Can GBP/USD Resume the Bullish Trend This Week?
Skerdian Meta • 2 min read
GBP/USD since late September last year after the crash that month, which ended after intevention by UK authorities. This pair broke above moving averages which then turned into support, especially the 200 SMA (purple) which held twice after the rejection at 1.2450s. GBP/USD resumed the bullish trend and pushed to 1.2670.
But in the last two weeks we have seen a bearish reversal as the USD has revived again on comments for further rate hikes by FED members. Although, it seems like the 50 SMA (yellow) held the decline, which shows that it might turned into a support on the daily chart. In the last week or so, the volatility has decliond for this pair, although we might get some decent action this week, after the UK inflation rate which is scheduled for Wednesday. If the actual inflation rate is lower than expectations, it could lead to a dovish shift in the Bank of England’s interest rate expectations. This could have a negative impact on the value of the British Pound (GBP).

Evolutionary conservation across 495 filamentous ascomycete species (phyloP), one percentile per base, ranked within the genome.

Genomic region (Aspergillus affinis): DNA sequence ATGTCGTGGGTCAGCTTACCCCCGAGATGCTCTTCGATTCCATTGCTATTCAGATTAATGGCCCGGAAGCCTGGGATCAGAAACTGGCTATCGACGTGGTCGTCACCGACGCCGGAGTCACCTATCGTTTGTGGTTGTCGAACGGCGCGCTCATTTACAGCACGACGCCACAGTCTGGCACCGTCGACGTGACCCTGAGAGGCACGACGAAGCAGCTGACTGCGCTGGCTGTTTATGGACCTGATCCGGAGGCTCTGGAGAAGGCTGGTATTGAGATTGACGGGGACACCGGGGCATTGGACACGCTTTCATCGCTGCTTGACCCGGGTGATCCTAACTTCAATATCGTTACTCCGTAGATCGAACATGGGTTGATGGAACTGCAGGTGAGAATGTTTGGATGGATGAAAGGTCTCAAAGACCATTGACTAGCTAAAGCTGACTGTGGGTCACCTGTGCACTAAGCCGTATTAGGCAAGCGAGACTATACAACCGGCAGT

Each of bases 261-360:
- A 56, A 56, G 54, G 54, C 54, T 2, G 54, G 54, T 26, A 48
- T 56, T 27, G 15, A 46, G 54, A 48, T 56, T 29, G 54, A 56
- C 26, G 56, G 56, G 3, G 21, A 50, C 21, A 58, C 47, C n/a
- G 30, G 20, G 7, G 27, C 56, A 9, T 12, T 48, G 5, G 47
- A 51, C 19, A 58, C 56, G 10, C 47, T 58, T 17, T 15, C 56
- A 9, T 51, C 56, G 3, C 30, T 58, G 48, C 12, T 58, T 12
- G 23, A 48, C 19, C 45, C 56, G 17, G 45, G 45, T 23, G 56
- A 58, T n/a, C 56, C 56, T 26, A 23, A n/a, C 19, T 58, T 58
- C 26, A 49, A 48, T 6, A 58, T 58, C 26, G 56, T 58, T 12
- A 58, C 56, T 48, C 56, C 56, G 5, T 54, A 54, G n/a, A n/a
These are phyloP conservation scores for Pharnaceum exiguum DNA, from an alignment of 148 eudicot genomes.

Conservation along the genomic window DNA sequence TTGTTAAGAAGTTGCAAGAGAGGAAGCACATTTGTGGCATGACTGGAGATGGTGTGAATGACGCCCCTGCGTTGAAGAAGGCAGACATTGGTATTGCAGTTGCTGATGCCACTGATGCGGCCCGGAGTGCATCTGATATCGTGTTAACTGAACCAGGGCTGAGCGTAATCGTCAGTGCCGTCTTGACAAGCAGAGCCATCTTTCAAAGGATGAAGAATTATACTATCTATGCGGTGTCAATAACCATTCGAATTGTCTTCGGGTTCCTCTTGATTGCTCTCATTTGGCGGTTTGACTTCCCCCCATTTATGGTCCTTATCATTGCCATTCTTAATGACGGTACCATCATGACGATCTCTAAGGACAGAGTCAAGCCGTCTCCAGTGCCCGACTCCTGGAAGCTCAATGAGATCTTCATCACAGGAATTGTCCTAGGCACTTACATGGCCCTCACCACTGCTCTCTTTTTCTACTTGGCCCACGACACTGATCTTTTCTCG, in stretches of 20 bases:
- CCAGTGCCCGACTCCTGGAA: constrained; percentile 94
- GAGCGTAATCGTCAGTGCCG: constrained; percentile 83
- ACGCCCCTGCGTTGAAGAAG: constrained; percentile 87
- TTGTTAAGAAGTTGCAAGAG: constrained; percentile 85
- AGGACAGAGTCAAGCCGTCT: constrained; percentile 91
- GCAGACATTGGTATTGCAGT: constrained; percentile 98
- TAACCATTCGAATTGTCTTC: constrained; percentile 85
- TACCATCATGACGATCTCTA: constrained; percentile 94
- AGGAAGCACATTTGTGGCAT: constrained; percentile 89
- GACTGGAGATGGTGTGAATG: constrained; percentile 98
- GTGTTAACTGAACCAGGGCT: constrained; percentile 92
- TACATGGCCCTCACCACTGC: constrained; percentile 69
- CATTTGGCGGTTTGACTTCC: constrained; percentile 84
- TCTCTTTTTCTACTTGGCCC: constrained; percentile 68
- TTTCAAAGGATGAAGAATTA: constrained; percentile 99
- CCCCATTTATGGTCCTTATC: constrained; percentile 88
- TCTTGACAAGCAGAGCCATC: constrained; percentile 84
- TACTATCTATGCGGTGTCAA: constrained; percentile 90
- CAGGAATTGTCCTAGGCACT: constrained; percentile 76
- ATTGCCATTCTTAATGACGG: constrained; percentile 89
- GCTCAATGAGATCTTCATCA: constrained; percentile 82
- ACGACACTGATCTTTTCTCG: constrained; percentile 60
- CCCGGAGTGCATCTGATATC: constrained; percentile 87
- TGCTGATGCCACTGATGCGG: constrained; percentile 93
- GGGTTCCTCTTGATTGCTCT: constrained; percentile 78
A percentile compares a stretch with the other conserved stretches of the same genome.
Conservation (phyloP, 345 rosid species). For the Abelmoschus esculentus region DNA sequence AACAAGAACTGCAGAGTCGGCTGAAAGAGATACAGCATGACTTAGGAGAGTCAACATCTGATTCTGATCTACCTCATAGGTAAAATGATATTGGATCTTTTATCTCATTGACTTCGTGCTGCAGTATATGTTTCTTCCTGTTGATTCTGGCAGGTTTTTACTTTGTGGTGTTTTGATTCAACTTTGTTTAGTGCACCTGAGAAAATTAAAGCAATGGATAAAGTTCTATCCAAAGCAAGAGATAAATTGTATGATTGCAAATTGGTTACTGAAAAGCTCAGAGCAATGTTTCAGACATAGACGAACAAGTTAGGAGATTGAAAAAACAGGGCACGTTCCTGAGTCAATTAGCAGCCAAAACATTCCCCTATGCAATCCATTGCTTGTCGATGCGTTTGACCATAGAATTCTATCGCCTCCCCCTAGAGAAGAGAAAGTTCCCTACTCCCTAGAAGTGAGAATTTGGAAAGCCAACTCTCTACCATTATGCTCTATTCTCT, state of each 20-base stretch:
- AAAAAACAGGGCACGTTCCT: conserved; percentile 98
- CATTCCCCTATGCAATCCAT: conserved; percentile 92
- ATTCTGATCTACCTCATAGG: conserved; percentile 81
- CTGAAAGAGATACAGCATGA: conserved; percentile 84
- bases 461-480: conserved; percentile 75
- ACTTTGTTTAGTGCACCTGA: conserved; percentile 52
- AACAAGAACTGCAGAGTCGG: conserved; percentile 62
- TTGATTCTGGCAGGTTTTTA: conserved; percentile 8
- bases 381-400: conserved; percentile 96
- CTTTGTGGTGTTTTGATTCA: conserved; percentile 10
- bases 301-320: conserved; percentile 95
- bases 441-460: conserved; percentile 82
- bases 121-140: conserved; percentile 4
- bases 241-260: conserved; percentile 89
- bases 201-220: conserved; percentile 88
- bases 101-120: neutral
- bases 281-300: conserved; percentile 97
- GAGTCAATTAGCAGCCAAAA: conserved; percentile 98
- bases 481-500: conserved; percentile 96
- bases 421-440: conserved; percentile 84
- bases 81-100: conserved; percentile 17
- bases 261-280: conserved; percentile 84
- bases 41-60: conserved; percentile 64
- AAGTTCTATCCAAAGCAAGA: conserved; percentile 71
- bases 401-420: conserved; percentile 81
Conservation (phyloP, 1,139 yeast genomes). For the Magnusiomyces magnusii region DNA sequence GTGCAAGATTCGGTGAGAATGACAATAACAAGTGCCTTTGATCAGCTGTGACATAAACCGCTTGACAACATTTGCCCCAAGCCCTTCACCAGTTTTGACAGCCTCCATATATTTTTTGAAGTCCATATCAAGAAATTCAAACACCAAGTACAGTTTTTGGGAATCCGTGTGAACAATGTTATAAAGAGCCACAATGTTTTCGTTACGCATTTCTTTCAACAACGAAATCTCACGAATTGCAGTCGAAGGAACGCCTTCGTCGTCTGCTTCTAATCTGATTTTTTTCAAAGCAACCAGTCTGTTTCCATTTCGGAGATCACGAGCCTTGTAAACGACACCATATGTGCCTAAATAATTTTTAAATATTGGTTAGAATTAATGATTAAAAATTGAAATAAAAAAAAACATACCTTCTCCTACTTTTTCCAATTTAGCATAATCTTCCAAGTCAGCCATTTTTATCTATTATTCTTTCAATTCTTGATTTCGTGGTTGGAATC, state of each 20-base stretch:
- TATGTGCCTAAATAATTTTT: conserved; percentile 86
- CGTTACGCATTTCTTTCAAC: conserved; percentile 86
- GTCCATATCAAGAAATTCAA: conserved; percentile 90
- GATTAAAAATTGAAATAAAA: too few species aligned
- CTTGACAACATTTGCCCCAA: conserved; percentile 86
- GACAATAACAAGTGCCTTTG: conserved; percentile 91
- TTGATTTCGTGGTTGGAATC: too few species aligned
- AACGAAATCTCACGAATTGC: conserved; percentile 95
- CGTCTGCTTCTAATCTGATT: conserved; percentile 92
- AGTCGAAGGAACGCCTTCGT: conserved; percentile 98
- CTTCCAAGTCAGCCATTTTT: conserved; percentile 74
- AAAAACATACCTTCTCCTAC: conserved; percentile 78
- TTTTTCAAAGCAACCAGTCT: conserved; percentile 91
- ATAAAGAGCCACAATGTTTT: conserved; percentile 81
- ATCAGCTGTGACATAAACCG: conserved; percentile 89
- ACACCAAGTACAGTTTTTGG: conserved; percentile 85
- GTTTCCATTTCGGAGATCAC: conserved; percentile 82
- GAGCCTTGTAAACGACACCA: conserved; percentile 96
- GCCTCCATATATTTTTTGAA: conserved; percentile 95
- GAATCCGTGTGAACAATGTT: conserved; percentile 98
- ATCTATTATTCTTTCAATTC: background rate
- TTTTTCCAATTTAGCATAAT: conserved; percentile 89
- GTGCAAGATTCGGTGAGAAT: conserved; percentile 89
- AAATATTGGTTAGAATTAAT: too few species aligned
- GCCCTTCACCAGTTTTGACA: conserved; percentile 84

According to a Reuters poll, the annualized UK Consumer Price Index (CPI) is predicted to decrease to 8.3% from March’s figure of 10.1%. Lower inflation than anticipated could influence the market perception that the Bank of England may delay or reconsider its plan to raise interest rates. Currently, money markets are indicating an 80% probability of the Bank of England raising interest rates by 25 bps to 4.75% in June, and a 79% chance of a 5% terminal BOE rate by September.
Recent data from the Commodity Futures Trading Commission (CFTC) showed that speculative traders’ net long positions on GBP reached an 18-month high during the week ending May 16. This period coincided with GBP/USD reaching a 54-week high of 1.2679, following softer-than-expected U.S. CPI data on May 10. Speculative traders have maintained a net long position on GBP since mid-April.
When positions reach such highs and are predominantly long (indicating more buyers than sellers), there is a risk of a downside move if the data does not support the existing net position. Given the current positioning at 18-month highs and the predominantly long position, the risk appears to be biased towards the downside for the British Pound. Please note that market conditions can change rapidly, and it’s always recommended to stay updated with the latest financial information and analysis when making trading decisions.